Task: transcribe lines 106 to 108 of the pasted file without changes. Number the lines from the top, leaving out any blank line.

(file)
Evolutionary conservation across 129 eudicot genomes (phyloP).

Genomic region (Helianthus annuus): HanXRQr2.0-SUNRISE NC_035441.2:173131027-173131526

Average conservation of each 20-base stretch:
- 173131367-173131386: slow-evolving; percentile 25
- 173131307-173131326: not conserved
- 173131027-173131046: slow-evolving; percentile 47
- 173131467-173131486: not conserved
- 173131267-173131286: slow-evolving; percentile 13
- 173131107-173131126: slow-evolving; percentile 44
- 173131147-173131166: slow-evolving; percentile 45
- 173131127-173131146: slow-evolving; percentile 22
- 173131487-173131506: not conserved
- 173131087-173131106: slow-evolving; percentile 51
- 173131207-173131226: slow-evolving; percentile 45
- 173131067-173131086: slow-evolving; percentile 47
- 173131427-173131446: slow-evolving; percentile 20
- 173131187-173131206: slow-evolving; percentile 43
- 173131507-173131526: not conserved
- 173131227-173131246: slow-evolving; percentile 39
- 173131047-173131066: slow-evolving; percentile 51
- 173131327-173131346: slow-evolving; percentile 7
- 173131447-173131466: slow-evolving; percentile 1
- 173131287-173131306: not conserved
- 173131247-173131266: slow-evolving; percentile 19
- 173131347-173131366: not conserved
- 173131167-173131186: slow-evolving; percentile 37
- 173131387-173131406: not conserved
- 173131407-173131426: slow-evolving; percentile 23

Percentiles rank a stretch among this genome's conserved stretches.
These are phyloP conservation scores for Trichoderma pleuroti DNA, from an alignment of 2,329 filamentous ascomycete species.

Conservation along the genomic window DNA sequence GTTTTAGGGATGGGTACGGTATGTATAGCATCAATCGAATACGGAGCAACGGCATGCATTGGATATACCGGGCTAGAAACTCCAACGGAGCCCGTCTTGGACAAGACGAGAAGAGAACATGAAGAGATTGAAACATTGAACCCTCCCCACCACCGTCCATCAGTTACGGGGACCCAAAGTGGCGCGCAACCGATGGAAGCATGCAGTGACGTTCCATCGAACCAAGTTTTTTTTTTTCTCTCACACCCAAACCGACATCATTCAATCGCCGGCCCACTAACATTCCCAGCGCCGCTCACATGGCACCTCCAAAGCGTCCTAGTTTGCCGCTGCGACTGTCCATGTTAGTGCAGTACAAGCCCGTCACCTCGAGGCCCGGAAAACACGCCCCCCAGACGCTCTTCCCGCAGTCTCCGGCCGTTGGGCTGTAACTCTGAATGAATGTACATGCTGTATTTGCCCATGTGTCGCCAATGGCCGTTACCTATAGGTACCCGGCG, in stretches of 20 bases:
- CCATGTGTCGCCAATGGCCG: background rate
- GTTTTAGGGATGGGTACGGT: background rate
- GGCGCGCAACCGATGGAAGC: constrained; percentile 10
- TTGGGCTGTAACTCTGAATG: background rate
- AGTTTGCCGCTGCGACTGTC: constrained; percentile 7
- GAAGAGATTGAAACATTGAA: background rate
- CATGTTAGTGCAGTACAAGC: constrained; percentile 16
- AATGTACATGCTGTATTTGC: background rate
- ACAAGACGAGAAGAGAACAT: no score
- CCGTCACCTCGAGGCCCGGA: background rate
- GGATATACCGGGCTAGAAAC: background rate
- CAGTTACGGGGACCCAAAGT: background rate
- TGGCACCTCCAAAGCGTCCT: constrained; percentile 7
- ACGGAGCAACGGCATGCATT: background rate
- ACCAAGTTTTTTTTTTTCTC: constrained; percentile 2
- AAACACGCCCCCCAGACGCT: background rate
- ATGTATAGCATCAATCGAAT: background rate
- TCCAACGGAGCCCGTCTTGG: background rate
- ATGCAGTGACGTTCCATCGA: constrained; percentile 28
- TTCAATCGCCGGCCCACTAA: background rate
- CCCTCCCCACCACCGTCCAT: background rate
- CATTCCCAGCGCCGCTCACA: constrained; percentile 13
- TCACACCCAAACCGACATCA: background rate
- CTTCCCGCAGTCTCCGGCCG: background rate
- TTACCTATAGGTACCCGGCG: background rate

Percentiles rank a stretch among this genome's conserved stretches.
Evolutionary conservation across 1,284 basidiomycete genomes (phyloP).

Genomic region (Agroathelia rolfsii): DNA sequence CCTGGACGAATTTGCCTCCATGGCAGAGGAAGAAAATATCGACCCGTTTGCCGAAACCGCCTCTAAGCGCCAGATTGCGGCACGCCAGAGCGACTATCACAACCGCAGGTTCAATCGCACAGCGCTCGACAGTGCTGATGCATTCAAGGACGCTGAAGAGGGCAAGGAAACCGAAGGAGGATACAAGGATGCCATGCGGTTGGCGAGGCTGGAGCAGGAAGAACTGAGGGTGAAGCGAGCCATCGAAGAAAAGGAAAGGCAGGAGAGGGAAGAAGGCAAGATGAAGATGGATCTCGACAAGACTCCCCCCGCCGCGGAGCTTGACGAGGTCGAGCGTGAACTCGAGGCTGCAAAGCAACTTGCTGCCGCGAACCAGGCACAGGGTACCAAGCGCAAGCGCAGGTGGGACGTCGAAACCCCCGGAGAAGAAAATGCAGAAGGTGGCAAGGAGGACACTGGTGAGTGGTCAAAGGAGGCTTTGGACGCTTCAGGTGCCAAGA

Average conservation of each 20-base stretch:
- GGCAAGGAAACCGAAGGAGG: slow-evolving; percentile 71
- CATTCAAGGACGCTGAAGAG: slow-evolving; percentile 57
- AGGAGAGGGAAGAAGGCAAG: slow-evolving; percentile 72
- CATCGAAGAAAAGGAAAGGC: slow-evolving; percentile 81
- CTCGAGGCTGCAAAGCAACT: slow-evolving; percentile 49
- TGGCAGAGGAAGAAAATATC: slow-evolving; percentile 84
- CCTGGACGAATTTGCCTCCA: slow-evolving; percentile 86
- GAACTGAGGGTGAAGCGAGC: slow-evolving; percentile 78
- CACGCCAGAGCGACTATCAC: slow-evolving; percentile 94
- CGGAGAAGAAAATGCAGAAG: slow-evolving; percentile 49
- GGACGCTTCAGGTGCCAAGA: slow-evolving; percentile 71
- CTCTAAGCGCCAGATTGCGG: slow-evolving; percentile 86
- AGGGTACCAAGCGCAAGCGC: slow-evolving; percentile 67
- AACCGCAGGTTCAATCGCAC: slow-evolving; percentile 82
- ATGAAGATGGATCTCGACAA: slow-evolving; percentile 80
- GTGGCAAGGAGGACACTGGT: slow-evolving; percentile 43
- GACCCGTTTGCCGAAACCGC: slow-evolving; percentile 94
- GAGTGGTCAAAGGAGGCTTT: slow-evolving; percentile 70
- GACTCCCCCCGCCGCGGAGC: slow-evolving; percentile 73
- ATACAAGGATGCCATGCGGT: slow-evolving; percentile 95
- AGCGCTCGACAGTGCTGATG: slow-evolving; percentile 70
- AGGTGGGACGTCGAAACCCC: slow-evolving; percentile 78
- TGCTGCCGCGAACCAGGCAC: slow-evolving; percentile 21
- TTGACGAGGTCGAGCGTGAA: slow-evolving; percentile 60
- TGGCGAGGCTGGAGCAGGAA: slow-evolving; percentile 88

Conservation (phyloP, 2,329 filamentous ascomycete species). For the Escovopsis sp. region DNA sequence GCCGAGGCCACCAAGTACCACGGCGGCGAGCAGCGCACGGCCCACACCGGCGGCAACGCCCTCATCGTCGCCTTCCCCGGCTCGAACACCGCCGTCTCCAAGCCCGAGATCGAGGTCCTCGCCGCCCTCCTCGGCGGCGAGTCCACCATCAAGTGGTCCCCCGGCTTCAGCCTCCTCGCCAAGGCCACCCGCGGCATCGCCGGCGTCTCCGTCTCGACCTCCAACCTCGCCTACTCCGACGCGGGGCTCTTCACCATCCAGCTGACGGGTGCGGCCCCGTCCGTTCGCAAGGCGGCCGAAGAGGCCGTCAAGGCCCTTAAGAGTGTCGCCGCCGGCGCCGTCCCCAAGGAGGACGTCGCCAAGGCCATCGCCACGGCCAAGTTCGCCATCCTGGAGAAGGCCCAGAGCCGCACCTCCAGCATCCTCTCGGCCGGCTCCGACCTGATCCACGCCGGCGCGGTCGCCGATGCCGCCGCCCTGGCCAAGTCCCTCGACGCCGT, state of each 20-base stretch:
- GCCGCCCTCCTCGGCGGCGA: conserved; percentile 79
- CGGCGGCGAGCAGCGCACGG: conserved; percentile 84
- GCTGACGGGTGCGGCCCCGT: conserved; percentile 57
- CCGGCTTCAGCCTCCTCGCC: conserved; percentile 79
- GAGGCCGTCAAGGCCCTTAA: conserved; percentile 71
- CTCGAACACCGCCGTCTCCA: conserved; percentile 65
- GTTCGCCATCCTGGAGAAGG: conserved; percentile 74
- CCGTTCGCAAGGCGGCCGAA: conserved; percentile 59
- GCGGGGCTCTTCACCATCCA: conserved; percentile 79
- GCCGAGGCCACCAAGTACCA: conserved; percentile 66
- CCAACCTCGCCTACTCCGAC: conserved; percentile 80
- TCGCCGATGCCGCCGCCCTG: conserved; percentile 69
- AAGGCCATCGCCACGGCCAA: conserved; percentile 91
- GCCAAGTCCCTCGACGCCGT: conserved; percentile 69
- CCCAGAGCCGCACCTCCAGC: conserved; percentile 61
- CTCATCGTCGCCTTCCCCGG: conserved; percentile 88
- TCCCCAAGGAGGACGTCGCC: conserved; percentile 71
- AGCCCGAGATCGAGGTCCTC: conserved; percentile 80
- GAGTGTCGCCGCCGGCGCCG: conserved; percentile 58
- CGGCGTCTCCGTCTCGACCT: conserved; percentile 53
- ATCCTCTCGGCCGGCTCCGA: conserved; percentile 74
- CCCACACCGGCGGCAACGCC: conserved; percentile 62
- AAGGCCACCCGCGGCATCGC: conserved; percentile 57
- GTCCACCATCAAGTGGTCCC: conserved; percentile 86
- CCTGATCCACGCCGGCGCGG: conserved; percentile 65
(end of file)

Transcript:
- CGGCGTCTCCGTCTCGACCT: conserved; percentile 53
- ATCCTCTCGGCCGGCTCCGA: conserved; percentile 74
- CCCACACCGGCGGCAACGCC: conserved; percentile 62